18Several disagreements can be found between standard structuralism and traditional criticism: the interpreter’s role, the primacy of value, the credit given to literary singularity (author, text etc.). However, all forms of literary structuralism attempt to isolate the basic items of literariness by foregoing any context. This makes structuralism resonant with an aesthetic-oriented criticism, like the one produced within the typically literature-centric socialist cultures. Therefore, regardless of the many disagreements expressed, Romanian postwar criticism could (partially) work with structuralism precisely because both strived to confine the ireducible literary core that survived time, history, ideology.
19As many historians have pointed out, literature-centrism was a feature shared by all the otherwise atomised socialist cultures from Central-Eastern Europe. Postwar Romanian culture made no exception, resembling in this respect the neighbouring countries, even though its Romance language and traditional francophilia might have seemed to place it on a different cultural track. But literature-centrism and structuralism joined here in a curious, self-strenghtening match. All throughout Central-Eastern Europe under socialist rule, in Romania, as well as in Poland or Czechoslovakia, postwar structuralism (even reshaped as „semiotics”, a new term which changed little of the content within) extended past its Western expiration date, avoided the poststructuralist implosion, and assumed a strikingly conservative stance. This rightfully „Oriental” type of structuralism reinforced the strengths of literature, by grounding its values in strictly linguistic, ideology-free structures. Romania was absent from the formalist-structuralist movements that flourished in interwar Central-Eastern Europe, but it joined the stream of postwar Eastern structuralism, once the country became entangled in the same historical development as the other Soviet bloc countries. Romania’s ambivalent cultural position -located within the Soviet influence, but leaning traditionally towards the French cultural pole - did not change the terms of this cultural metabolism. Therefore, the shape taken by structuralism here was influenced less by the French imported theories themselves, than by the political spectre equally hovering at the time upon Central-Eastern Europe.
20Such cultural analogies that can emerge without direct influences or actual exchange of ideas, make a compelling case for a comparative history of ideas. In postwar Soviet Union, Poland, Czechoslovakia, Romania, structuralism was channelled in linguistics and literary studies, where it avoided hard theorization, and assumed a conservative form (meant to protect the „collective memory”, as Iuri Lotman argued, or the „literary value”, as Romanian stylisticians did). These shared cultural features prove that literary influence is never indifferent to culturally localized epistemes. Patrick Sériot, however, remains the only historian to point out that Roman Jakobson’s structuralism (never transplanted as such in Western theory) designated an „epistemological world” (Sériot 1999: 291) extremely different from Saussure’s. Jakobson’s world projected by his linguistic and literary theories did not rely upon mechanical relations, but upon organic wholes, it was characterized by symmetry, homogeneity, periodicity, and the correspondence of all elements. What informed those theories was a substantialist thinking, which supplemented the scientific rationality with metaphysical representations, remnants of the Byzantine world’s neoplatonism or the 19th century organicism. A similar „world” was projected by pro-structuralist critic Sorin Alexandrescu when he advocated the text’s „organic” cohesion of elements (Alexandrescu 1965: 136-145), or by comparatist Virgil Nemoianu in his theoretical frame of Central-Eastern Europe’s „tamed” Romanticism (Nemoianu 1984). One can indeed feel an air of the place ("air du lieu" – more than an air of the time ("air du temps") that would be measured by the Western clock – in the metaphors of the „organism” frequently used by Romanian structuralists, in their synthetic perception of text structures’ vital interplay, in their plea for a critical method able to „naturally” fit the text. Through such intellectual attitudes, Romania was affiliated with its neighbouring countries, although, in many other respects, they remained foreign. Contrary to the Russian, Polish or Czech case, Romanian structuralism was a postwar, import product, with no local antecedents. But the shape it assumed and the literary market it sustained stood for a regional brand – of structuralism, at least – among the 1960-1989 socialist cultures from Central-Eastern Europe.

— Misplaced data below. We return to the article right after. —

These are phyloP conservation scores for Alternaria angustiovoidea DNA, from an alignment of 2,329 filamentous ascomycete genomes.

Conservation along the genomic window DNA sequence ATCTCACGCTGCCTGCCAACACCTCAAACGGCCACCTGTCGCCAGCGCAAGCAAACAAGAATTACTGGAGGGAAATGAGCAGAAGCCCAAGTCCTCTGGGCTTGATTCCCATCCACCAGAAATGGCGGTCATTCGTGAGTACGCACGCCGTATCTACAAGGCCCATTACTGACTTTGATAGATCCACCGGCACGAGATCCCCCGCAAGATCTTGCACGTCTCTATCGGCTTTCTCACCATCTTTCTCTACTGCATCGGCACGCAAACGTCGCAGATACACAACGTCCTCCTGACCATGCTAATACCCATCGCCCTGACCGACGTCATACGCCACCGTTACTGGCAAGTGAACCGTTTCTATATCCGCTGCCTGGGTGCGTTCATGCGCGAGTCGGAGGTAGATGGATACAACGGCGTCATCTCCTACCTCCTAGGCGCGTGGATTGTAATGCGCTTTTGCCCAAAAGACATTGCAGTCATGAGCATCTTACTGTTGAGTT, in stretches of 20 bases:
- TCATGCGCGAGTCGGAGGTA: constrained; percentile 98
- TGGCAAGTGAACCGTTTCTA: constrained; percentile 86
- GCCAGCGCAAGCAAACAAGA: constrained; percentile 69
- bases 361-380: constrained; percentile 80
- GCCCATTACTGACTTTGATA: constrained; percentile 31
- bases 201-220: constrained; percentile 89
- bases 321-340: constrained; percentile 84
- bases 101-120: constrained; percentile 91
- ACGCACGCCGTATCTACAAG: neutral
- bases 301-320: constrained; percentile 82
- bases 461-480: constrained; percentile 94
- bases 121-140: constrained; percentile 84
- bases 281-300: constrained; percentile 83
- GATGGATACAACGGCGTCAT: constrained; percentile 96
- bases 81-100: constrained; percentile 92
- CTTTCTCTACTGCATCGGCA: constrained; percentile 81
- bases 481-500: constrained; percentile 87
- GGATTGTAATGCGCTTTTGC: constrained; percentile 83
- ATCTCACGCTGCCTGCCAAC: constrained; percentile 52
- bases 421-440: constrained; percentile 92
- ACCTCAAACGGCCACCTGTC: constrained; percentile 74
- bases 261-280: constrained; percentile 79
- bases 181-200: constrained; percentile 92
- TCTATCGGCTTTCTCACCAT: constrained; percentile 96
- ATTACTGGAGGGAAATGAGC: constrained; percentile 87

- 1 Not even on its more confined Slavic map: in Slavic Structuralism (Bojtár 1985), there is no mention of Romania.
- 2 See Alexandru Matei’s excellent Roland Barthes, mitologii românești (Matei 2017), for the similarities that Romanian critics of the 1960s force between the structuralist Roland Barthes and the impressionistic interwar critic G. Călinescu.